Processors in dedicated servers are entirely devoted to the host website or application. Unless all of the processing power is used at once (which is highly unlikely), they do not need to queue requests. This makes dedicated servers an excellent choice for companies with CPU intensive load balancing functions. In a cloud environment, processor cores require management to keep performance from degrading. The current generation of hypervisors cannot manage requests without an added level of latency.
I've observed or been a part of buying decisions for a few thousand server customers, from small-business owners getting a website online for the first time to established platforms with tens of millions of visits every day. While each of those purchasers had different requirements and priorities for a cloud server, a few key deciding factors were consistent across those decisions:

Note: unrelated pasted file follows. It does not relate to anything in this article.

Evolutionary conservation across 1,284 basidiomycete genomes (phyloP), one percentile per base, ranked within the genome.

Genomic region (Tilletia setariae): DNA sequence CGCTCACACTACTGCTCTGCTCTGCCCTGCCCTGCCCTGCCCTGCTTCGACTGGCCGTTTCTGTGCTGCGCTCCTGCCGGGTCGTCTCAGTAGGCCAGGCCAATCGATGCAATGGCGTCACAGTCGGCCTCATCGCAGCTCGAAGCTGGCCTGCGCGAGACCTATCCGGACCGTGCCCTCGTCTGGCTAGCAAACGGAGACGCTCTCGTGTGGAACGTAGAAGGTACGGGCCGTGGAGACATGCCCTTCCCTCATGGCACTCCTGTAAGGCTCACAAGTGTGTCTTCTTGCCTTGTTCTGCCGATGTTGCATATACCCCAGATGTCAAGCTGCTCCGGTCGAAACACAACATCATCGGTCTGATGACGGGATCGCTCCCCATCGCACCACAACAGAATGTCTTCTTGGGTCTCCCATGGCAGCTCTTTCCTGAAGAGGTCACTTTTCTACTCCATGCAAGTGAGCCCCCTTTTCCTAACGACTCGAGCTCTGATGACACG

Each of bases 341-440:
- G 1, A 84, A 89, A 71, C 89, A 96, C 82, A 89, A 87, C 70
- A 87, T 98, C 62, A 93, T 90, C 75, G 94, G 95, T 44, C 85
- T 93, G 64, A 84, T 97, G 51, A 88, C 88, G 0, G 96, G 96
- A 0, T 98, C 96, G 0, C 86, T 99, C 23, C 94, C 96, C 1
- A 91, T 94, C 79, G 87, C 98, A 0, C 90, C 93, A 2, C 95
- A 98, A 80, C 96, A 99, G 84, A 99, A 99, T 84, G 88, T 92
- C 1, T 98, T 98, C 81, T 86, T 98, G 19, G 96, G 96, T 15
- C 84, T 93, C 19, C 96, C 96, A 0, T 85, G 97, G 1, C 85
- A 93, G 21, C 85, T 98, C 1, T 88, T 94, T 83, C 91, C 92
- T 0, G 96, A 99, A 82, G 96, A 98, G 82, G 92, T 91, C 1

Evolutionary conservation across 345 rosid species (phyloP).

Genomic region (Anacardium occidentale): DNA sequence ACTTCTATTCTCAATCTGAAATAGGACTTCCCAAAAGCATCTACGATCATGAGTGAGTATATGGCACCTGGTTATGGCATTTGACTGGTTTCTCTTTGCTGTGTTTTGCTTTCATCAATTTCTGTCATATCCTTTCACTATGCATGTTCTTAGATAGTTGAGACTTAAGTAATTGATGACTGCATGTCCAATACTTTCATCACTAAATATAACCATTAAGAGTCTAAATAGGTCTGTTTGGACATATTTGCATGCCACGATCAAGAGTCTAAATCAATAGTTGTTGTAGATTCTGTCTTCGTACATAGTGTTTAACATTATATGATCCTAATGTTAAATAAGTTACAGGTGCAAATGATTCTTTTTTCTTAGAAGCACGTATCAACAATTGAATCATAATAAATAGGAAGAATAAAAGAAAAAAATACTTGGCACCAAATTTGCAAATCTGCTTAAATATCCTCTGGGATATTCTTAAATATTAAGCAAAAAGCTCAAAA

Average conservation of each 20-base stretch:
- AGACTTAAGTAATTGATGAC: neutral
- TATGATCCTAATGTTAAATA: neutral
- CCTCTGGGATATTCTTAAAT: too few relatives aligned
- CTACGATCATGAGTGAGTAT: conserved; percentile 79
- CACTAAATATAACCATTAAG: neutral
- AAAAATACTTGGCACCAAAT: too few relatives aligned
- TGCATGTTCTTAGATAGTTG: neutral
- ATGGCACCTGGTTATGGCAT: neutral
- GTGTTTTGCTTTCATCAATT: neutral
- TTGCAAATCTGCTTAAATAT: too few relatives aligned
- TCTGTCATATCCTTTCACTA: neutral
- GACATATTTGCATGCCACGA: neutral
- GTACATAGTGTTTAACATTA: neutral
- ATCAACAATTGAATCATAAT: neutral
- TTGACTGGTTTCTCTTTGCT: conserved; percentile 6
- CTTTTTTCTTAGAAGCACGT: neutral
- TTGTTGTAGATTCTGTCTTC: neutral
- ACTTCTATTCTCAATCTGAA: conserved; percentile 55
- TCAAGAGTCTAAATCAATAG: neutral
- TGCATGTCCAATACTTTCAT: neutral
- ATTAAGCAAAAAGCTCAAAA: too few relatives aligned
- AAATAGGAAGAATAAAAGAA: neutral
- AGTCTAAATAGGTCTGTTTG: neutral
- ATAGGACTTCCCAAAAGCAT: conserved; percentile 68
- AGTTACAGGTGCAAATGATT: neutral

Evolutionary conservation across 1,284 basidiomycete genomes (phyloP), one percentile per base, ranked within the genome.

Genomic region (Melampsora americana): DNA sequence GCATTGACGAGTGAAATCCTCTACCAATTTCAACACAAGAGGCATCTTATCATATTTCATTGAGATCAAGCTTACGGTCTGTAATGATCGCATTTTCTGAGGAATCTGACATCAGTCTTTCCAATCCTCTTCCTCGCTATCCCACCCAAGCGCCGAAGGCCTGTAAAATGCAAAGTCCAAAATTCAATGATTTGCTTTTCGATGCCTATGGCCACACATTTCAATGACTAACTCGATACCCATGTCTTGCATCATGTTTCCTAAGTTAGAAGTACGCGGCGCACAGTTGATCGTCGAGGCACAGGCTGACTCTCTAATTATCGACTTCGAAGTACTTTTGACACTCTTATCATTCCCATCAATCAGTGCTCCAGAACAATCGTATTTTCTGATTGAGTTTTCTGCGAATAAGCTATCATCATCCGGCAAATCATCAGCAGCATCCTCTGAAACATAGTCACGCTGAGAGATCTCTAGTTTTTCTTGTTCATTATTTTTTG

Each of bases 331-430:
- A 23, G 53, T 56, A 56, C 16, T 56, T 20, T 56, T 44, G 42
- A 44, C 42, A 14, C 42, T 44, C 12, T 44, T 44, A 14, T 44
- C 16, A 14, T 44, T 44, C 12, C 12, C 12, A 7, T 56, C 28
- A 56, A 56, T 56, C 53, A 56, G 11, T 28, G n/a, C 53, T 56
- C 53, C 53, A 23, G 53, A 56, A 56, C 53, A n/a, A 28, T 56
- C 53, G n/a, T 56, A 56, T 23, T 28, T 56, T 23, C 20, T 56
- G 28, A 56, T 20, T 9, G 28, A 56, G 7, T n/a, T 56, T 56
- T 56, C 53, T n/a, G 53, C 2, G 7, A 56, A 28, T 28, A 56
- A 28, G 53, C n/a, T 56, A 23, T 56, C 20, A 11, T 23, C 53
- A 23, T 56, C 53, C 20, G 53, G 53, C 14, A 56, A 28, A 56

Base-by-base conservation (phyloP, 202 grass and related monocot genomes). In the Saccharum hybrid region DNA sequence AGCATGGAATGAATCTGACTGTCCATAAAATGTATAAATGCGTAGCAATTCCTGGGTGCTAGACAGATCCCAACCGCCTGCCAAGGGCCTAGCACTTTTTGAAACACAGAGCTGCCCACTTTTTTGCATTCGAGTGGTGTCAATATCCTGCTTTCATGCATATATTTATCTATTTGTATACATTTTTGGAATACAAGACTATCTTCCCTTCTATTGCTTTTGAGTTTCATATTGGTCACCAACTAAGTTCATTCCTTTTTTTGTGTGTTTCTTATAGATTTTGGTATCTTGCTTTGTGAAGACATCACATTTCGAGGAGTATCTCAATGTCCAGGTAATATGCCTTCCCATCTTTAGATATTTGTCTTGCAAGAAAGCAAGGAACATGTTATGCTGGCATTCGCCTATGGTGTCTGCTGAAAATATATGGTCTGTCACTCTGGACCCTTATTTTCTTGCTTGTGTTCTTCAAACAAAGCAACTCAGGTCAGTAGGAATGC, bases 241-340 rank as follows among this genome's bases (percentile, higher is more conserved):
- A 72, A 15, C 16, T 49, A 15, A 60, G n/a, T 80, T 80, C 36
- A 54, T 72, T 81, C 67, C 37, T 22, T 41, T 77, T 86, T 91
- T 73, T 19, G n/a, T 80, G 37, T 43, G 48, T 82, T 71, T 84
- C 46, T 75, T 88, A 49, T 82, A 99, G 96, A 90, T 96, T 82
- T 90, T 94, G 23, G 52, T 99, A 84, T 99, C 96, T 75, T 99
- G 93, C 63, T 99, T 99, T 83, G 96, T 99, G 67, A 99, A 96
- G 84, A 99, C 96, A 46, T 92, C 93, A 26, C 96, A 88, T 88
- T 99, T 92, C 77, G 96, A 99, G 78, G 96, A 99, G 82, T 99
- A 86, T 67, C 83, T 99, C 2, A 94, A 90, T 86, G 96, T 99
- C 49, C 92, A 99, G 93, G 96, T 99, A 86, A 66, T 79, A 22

One of the most popular hybrid cloud configurations is to use dedicated servers for back-end applications. The power of these servers creates the most robust environment for data storage and movement. The front-end is hosted on cloud servers. This configuration works well for Software as a Service (SaaS) applications, which require flexibility and scalability depending on customer-facing metrics.

As you can see, there are many pros and cons of each setup. For this reason, SysGen often recommends a hybrid model to clients – meaning a combination of both in-house and cloud-based solutions. Going hybrid gives clients the best of both worlds. Having some in-house server hardware can be suitable for companies that do not want to rely on the Internet. And at the same time, businesses can reap the benefits of a cloud solution, such as Microsoft Exchange email, to allow users to connect from anywhere with a high degree of uptime. SysGen actually guarantees 99.99% uptime to its clients with cloud-based email.